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  • Writer's pictureLiam Mooney

3 Major Ways to Tell If It's a Marketing or Website Problem

Many of our website and SEO consultations begin with the client saying, "There's an issue with my website." Sometimes the customer has analytics monitoring clicks and traffic, or they are looking at their page ranking - but more often than not, they do not see leads produced from their site. Here are three ways to help you determine if it’s a website or marketing strategy problem:


1. Where are You Getting Leads?



Leads come from different sources, depending on your business. If you have a higher-priced product or service and have a great brand, you are going to be generating leads from inbound marketing and direct sales efforts, for example. If you have a lower-cost product or service, you may be generating leads from many online efforts – from paid search and social media ads to driving people to your site and landing pages.


If you are only seeing a handful of leads, the first place to look is going to be at how you are getting people to visit your site in the first place. One way to do that is to look at traffic sources. What are the top five sources of traffic to your site? If they are sources that you are paying to get traffic, you should expect to see a conversion. If they are organic traffic sources, you probably don't need as many leads because word of mouth or organic traffic is usually a better conversion.


But if you are getting traffic from paid sources, and not generating leads, then the next question should be “why?”. If this is the case you need to carefully examine your ads and messaging because something is capturing the attention of visitors but when they arrive, they don’t convert. This would likely be an example of a website problem. The fact that you’re gaining people’s attention is a huge first step but now you need to understand why they are falling off. Using tools like Microsoft Clarity to capture recordings of your visitors on your website and heat maps to show where they are focusing can inform you and your team about what needs to be done to increase conversions.


2. How Ready is Your Site for Mobile?


Mobile has gone from zero to 60 MPH in a matter of fewer than five years. It's a massive part of the marketing world now since most people are browsing on their phones and therefore can no longer be considered an afterthought when it comes to how your website is built and designed.


Many, many websites are still not optimized for mobile, and that doesn’t just mean it looks okay on a small screen, it means it has been designed for mobile users. Depending on your product, service, and target customer, you may need to consider building your website with a “mobile-first” mentality which means you are focusing on mobile over desktop when it comes to how the site functions and how it is designed. It may very well make sense for you to completely overhaul the mobile version of your website especially since it was built for desktop a number of years ago. Again, go back to your data and see what the majority of users are using to view your site to make this decision.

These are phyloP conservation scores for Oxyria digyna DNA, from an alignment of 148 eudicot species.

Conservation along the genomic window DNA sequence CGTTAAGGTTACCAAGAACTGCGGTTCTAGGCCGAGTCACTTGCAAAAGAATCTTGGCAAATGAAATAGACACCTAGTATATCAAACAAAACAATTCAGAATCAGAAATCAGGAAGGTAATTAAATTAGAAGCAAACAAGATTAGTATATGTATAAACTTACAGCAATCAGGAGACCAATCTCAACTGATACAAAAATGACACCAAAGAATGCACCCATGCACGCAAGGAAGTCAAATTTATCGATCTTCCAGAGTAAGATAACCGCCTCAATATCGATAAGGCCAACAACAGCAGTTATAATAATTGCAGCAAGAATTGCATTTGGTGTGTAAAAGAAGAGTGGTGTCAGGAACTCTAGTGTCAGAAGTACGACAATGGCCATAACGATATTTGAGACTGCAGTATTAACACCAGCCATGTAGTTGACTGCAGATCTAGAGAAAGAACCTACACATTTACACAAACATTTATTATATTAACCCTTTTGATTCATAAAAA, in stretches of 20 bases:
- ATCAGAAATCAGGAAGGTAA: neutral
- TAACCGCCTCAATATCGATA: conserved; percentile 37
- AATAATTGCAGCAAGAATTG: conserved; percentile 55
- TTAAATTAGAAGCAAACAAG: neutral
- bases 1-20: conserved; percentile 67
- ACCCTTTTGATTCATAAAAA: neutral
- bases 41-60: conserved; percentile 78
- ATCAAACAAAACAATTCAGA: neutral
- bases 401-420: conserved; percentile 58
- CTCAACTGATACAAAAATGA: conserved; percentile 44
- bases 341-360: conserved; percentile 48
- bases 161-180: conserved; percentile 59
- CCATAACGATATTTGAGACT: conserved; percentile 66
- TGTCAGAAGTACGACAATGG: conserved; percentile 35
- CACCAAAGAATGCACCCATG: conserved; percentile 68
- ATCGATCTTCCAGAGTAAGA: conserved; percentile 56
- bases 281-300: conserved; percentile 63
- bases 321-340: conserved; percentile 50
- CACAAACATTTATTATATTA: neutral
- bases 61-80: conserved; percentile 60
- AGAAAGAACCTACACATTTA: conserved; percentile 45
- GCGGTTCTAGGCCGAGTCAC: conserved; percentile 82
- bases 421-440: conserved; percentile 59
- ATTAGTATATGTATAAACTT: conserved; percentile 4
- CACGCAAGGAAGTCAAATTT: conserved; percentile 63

3. Tracking Down Your Lead Generation with Website Analytics



If you are having these issues with your website and aren't looking at your site analytics, we're guessing you're not using it very well. Google Analytics is a great tool, but the problem is that many people set it up and only use it to check on keywords or see if their site has stopped getting traffic because of a search engine update.


To solve your website problems, we recommend that you get a little more in-depth with your analytics tracking. We mentioned Microsoft Clarity earlier but we’re focusing on it again here because, for a free tool, you can gain so much more insight into what your users are doing on each page of your website. Combining these screen recordings with your bounce rate data can be a fantastic way to make decisions about design.


For example, if you find users are landing on a page and spending a lot of time there but moving on without converting, review your content to make sure it has a clear call to action. They took the time to read and consume the information, was it followed by a form, a button, or an email intake field? Perhaps they would have converted if the content was more clear as to what they should do next?



Conclusion


Remember, your website is just one of many marketing assets that are deployed based on your marketing strategy so getting to the root cause of why you are not meeting your marketing goals may mean it’s your website, or may mean it’s your overall strategy.


In the mobile-optimized website example, it’s easy to point to the site and call that a website problem, but if the data points to your customers being on mobile more, you likely have broader marketing strategy issues. At the end of the day, collecting and reviewing your data is the best way to determine what needs to be fixed in order to meet your marketing objectives so make sure you are:


  1. Collecting you data

  2. The data is easy to access and understand

  3. You are routinely reviewing the data

  4. You are making decisions about your marketing strategy based on that data combined with industry best practices.


If you follow these steps and stay diligent, you’ll see improved results.


Trying to find a web design consultancy? Reach out to Torch Digital Labs today. We're on a mission to help businesses achieve their digital goals by leveraging amazing tools.


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